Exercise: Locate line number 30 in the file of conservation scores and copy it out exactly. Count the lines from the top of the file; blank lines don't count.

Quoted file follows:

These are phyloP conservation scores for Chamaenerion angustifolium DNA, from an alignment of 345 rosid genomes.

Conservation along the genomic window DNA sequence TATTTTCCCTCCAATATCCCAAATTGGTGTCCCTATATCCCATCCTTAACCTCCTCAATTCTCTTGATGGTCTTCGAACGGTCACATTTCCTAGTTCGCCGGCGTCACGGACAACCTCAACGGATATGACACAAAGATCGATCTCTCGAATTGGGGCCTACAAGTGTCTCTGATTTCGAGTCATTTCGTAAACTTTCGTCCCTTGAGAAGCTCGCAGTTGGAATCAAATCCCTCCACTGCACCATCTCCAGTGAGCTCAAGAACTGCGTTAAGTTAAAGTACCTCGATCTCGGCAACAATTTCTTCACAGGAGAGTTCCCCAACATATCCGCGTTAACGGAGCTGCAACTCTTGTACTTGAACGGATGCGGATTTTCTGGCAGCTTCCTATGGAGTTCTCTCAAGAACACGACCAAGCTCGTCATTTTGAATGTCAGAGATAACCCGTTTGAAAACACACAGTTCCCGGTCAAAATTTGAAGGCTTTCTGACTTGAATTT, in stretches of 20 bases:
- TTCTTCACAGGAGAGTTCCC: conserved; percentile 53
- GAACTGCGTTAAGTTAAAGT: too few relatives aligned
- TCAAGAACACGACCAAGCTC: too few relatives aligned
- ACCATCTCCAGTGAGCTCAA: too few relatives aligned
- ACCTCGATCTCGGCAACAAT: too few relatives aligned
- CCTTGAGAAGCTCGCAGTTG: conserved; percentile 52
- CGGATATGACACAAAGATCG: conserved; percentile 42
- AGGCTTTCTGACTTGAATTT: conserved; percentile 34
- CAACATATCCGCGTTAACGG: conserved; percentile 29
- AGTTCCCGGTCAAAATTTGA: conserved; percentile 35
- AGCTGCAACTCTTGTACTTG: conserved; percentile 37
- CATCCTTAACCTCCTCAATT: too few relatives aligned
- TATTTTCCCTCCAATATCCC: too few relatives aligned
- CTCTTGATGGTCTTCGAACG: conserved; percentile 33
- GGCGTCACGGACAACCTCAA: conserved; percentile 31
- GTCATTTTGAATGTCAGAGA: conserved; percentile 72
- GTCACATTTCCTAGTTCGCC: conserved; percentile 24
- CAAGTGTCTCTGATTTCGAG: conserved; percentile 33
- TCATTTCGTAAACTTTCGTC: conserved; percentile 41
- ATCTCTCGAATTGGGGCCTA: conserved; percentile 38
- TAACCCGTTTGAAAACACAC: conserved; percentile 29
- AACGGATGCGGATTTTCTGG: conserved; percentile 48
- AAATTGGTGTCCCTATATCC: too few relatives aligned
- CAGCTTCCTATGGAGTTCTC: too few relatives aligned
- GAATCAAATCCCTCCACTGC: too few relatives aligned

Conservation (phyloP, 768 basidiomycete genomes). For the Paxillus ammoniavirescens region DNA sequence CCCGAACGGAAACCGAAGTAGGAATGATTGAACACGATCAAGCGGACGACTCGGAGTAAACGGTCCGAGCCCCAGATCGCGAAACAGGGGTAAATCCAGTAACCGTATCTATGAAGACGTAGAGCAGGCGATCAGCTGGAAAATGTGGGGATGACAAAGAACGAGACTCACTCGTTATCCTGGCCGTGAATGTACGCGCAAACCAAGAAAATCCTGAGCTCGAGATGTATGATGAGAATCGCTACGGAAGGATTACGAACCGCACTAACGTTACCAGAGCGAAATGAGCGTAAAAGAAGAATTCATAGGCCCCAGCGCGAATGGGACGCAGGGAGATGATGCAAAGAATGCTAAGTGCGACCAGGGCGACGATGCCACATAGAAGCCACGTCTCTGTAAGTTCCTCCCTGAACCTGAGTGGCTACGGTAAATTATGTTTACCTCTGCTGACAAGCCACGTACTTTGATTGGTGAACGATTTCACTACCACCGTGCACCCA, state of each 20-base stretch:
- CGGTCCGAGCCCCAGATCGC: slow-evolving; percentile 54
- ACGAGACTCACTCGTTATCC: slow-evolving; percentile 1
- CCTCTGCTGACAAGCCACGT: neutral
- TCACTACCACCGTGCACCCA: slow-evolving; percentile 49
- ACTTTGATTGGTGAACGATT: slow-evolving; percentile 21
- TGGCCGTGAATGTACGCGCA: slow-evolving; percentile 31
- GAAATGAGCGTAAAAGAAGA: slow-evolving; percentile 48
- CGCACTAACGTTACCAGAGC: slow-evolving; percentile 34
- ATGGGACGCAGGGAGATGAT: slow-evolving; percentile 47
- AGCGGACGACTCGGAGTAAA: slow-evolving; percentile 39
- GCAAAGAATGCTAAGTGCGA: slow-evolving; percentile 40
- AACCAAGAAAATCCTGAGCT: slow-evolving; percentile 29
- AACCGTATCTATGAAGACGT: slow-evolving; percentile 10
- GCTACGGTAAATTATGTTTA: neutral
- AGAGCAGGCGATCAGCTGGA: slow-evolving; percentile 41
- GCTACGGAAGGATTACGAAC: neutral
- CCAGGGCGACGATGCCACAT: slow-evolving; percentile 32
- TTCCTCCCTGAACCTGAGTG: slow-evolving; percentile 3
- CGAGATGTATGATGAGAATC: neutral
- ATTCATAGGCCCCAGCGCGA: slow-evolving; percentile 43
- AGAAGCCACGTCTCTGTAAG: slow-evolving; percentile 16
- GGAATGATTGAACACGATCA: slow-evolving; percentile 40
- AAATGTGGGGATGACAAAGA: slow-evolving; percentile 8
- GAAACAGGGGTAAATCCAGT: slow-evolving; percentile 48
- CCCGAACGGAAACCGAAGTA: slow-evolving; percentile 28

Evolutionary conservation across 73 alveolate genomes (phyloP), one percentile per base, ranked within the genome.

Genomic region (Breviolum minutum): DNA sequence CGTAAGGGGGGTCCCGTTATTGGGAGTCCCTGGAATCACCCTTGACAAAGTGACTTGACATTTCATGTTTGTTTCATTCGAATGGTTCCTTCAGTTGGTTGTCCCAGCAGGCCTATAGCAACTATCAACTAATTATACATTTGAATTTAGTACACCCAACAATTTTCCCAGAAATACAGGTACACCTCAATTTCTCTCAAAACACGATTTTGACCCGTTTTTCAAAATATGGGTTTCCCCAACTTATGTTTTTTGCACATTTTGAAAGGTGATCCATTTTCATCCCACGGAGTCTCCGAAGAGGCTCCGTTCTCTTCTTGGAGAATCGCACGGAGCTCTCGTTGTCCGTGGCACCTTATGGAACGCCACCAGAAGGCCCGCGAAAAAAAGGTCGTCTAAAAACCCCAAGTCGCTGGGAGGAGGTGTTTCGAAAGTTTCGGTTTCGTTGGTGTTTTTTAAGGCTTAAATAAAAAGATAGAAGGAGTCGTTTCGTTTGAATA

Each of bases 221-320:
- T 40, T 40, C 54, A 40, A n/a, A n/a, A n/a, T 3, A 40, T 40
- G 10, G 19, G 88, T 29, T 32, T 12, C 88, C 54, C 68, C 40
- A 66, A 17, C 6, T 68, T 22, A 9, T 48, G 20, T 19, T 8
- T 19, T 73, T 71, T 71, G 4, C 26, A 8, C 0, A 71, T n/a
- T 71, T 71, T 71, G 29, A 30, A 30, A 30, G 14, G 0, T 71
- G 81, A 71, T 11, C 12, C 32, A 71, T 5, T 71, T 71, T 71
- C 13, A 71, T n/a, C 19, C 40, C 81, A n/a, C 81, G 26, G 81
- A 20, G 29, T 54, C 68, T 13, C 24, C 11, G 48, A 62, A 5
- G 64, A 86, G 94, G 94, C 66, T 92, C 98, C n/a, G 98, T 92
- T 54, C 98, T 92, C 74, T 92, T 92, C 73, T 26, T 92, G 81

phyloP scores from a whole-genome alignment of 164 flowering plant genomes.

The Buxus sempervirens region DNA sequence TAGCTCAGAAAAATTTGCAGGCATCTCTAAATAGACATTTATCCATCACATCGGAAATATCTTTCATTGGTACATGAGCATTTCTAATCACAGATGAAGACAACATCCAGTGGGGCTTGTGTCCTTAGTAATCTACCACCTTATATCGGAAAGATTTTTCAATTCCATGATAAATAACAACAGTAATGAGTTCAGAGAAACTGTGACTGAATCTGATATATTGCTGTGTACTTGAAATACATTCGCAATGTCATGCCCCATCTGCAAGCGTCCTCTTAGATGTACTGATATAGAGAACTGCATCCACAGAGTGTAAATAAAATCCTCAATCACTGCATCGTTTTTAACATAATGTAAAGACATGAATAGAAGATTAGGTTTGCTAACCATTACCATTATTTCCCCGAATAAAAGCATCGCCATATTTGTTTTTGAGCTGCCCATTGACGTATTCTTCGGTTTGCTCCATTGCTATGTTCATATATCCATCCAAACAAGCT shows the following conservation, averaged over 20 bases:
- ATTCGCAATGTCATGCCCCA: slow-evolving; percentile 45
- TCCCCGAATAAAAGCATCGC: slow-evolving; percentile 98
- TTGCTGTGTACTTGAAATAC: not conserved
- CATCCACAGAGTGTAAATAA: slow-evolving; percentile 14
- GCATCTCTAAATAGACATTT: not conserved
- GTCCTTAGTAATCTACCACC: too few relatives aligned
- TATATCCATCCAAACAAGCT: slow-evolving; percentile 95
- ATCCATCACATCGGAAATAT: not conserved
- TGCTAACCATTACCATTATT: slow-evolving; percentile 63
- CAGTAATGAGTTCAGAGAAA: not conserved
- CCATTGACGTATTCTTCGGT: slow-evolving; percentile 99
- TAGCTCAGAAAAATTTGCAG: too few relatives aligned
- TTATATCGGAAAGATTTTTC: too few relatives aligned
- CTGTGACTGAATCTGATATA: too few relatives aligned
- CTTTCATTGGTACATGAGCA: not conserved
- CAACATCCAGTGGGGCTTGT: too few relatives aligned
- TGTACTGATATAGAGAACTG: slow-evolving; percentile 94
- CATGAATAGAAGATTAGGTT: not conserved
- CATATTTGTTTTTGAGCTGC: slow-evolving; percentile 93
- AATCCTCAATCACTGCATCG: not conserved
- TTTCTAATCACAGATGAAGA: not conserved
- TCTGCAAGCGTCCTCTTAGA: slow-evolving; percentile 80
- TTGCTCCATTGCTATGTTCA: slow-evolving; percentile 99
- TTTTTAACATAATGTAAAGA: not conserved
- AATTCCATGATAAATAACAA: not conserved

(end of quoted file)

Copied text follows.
- ACGAGACTCACTCGTTATCC: slow-evolving; percentile 1